This Russian work has the merit of having endearing, funny and numerous characters. We get attached to the personality of the latter while they are presented as evil in person.
Behemoth, who is a huge black cat, is one of the funniest characters in the novel. The faithful friend who goes hand in hand with Behemoth is the character of Koroviev. By his various personalities sometimes, translator, sometimes actor, he shows himself as the nicest of the gang, but whose slyness recalls why he works for the Devil. Contrary to these burlesque characters, there is Azazelo embodying violence in its purest form, but whose kindness comes out somewhat in certain scenes. Finally, Woland, who is the Devil, as well as the leader of the gang, is represented as a friendly and sly old gentleman, which contrasts with the image one might have of Satan.
Indeed, whether the Devil or his acolytes do not represent the clichés attributed to the forces of evil. Even if, when they arrive in Moscow, they sow destruction by burning a good number of buildings and madness by sending a hundred citizens to a psychiatric hospital, we only feel sympathy for them. Despite the apocalypses caused by the Devil’s team, there is no breaking of moral codes as one might attribute to Satan. We can even feel a macabre and diabolical satisfaction when Professor Woland derides Muscovite citizens because it remains “moral”. There are no macabre crimes, only mockery and jesting.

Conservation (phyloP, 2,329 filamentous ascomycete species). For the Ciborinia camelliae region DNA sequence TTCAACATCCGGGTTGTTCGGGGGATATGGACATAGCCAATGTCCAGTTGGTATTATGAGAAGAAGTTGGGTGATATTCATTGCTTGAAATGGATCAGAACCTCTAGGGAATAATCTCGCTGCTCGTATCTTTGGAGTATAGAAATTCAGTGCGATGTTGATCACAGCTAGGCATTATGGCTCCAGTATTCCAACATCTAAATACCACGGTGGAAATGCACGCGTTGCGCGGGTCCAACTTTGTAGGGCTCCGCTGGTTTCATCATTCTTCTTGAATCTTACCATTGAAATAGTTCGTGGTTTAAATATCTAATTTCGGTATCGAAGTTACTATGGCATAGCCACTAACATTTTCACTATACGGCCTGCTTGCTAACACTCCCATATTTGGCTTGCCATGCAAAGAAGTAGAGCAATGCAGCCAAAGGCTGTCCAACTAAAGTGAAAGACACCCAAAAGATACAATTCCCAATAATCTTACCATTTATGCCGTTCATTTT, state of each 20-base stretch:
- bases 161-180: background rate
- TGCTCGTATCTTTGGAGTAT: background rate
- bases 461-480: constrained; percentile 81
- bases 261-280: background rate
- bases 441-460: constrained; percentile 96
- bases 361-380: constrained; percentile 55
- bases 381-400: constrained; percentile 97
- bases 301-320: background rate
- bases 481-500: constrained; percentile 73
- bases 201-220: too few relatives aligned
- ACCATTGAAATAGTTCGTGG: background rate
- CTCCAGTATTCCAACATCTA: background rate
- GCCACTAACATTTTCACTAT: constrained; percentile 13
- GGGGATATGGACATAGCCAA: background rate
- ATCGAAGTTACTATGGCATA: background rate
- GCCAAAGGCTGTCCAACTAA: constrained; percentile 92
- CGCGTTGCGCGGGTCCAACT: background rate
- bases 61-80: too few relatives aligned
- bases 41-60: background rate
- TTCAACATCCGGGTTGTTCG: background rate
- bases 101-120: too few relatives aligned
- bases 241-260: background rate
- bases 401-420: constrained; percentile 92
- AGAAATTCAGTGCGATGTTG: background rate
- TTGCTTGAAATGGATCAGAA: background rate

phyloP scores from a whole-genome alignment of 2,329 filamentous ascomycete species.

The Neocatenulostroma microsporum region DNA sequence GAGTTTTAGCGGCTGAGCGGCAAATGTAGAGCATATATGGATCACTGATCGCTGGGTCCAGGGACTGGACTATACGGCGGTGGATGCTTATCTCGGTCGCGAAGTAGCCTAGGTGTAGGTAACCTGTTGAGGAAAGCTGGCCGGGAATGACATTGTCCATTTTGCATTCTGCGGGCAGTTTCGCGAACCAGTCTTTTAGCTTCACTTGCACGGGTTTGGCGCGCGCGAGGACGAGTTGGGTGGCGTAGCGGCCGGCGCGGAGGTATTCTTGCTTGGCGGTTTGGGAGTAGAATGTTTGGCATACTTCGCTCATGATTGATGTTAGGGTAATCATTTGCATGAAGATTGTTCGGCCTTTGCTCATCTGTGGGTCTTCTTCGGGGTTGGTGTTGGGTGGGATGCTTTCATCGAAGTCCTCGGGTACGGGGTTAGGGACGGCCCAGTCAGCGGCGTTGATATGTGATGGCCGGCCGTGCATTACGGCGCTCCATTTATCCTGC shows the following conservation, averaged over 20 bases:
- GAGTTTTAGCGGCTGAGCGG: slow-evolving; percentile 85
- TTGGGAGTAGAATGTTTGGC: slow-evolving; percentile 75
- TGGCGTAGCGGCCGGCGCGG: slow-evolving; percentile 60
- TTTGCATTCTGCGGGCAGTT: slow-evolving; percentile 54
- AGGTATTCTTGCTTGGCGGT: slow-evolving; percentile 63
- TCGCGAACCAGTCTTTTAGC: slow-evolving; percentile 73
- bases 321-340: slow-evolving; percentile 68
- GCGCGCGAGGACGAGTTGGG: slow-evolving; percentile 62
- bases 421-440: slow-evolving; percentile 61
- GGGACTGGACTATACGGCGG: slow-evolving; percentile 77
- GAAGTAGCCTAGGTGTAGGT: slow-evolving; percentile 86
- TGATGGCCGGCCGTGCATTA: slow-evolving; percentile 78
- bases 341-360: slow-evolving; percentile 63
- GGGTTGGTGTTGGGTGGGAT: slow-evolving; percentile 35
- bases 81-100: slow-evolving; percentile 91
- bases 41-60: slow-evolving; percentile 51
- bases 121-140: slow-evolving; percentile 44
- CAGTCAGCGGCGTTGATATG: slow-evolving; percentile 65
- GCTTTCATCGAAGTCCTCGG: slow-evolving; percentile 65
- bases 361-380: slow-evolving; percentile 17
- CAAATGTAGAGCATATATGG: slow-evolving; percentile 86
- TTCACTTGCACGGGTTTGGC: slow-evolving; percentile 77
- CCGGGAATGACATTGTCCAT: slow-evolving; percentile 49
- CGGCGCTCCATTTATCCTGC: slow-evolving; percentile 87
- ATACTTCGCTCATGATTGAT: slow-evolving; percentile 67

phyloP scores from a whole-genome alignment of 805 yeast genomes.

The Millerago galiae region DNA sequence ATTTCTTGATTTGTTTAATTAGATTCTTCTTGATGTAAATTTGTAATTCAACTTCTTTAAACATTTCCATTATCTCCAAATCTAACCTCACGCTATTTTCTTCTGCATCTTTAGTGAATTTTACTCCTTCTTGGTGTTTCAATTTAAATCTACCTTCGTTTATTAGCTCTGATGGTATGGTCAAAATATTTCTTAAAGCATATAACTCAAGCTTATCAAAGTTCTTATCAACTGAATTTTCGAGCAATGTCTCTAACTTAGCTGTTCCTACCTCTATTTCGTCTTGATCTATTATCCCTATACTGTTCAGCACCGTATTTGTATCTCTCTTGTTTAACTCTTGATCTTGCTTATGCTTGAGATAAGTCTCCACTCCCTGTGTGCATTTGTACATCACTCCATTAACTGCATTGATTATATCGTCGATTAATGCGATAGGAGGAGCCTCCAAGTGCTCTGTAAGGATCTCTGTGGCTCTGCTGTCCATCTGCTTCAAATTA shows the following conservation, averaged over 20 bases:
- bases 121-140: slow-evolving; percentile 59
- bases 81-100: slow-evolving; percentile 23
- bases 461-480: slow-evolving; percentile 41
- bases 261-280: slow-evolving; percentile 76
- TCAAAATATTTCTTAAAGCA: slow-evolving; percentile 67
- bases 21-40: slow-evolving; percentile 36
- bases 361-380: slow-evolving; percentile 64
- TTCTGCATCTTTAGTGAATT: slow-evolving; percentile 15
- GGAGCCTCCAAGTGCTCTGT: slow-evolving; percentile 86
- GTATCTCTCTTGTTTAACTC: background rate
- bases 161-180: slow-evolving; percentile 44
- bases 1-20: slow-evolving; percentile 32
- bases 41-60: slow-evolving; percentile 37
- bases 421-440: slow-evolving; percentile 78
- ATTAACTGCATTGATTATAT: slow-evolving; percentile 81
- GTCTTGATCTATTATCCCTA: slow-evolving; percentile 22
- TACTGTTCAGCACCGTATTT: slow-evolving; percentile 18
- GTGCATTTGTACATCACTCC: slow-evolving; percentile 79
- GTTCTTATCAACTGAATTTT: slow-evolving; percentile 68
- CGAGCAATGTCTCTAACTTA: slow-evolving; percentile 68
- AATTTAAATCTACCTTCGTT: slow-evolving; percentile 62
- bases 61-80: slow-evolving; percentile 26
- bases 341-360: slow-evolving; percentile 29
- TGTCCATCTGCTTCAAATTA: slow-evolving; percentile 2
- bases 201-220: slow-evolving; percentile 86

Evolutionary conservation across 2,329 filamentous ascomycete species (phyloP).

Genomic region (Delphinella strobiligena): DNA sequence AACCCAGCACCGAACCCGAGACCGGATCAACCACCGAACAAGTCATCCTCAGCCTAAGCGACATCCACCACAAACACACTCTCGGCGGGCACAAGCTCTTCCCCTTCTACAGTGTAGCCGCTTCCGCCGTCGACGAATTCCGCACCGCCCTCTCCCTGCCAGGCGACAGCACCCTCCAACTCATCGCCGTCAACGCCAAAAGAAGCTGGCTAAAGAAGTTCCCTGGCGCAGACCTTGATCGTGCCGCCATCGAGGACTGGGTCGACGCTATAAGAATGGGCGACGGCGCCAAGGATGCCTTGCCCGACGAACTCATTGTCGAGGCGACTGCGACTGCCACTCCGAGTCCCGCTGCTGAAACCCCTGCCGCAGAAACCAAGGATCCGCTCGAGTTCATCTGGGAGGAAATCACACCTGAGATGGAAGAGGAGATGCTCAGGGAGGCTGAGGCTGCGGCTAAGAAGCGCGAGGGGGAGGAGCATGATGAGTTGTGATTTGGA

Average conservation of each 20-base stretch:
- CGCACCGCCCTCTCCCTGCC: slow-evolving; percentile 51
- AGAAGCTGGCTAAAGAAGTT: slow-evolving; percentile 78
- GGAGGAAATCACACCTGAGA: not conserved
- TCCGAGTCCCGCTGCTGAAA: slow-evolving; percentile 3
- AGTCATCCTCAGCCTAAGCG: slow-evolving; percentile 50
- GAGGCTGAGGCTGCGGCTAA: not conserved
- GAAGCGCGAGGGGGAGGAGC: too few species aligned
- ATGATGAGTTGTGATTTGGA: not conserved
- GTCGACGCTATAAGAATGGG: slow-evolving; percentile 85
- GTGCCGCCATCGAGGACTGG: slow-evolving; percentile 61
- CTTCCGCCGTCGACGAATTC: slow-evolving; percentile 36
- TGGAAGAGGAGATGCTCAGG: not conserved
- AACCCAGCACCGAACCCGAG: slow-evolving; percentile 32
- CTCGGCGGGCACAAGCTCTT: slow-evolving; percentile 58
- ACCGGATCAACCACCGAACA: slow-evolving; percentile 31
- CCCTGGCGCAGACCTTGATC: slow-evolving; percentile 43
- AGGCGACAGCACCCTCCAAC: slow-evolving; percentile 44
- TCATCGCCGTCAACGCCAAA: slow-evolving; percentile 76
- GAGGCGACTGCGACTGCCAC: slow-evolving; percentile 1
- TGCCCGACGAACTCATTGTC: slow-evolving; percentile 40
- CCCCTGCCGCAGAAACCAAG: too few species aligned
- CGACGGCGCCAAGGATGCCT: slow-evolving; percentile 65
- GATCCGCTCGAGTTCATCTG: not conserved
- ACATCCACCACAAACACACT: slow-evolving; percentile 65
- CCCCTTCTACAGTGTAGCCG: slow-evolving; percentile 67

It is necessary to underline the arrival of the real main characters of the novel, namely Margarita and the Master, who only arrive in the middle of the story. It is so surprising for the reader to see the protagonists arrive so late. However, this delay is not felt in the course of history. Indeed, the reader is so absorbed by the adventures of Woland and his magic tricks that we forget the title of the novel and the real characters.
“Reader, you are getting distracted! Follow me!…” If you thought you were doing two things while reading this novel, you would be call to order by the author himself.
Margarita and the Master can be associated with Bulgakov and his wife. Indeed, the story of the Master resembles exactly of the author’s. Victim of censorship, Bulgakov fall seriously ill, which is linked to the sickly state of the Master. Moreover, it was the author’s wife who helped him finish the novel. Indeed, the second part is written by the latter thanks to the dictation of her husband. There is thus a thread that binds Marguerite to Bulgakov’s wife because they never let their lover down and they were always present in painful moments. However, the most important similarity is the one on “eternal rest”. Indeed, Bulgakov wrote this novel in the last moments of his life. He knew he would never see the apparition of his book. But that did not stop him from addressing societal issues and denouncing the Stalinist regime. He left behind a masterpiece denouncing everything he had on his heart. He thus, like the master, found eternal rest by writing this book.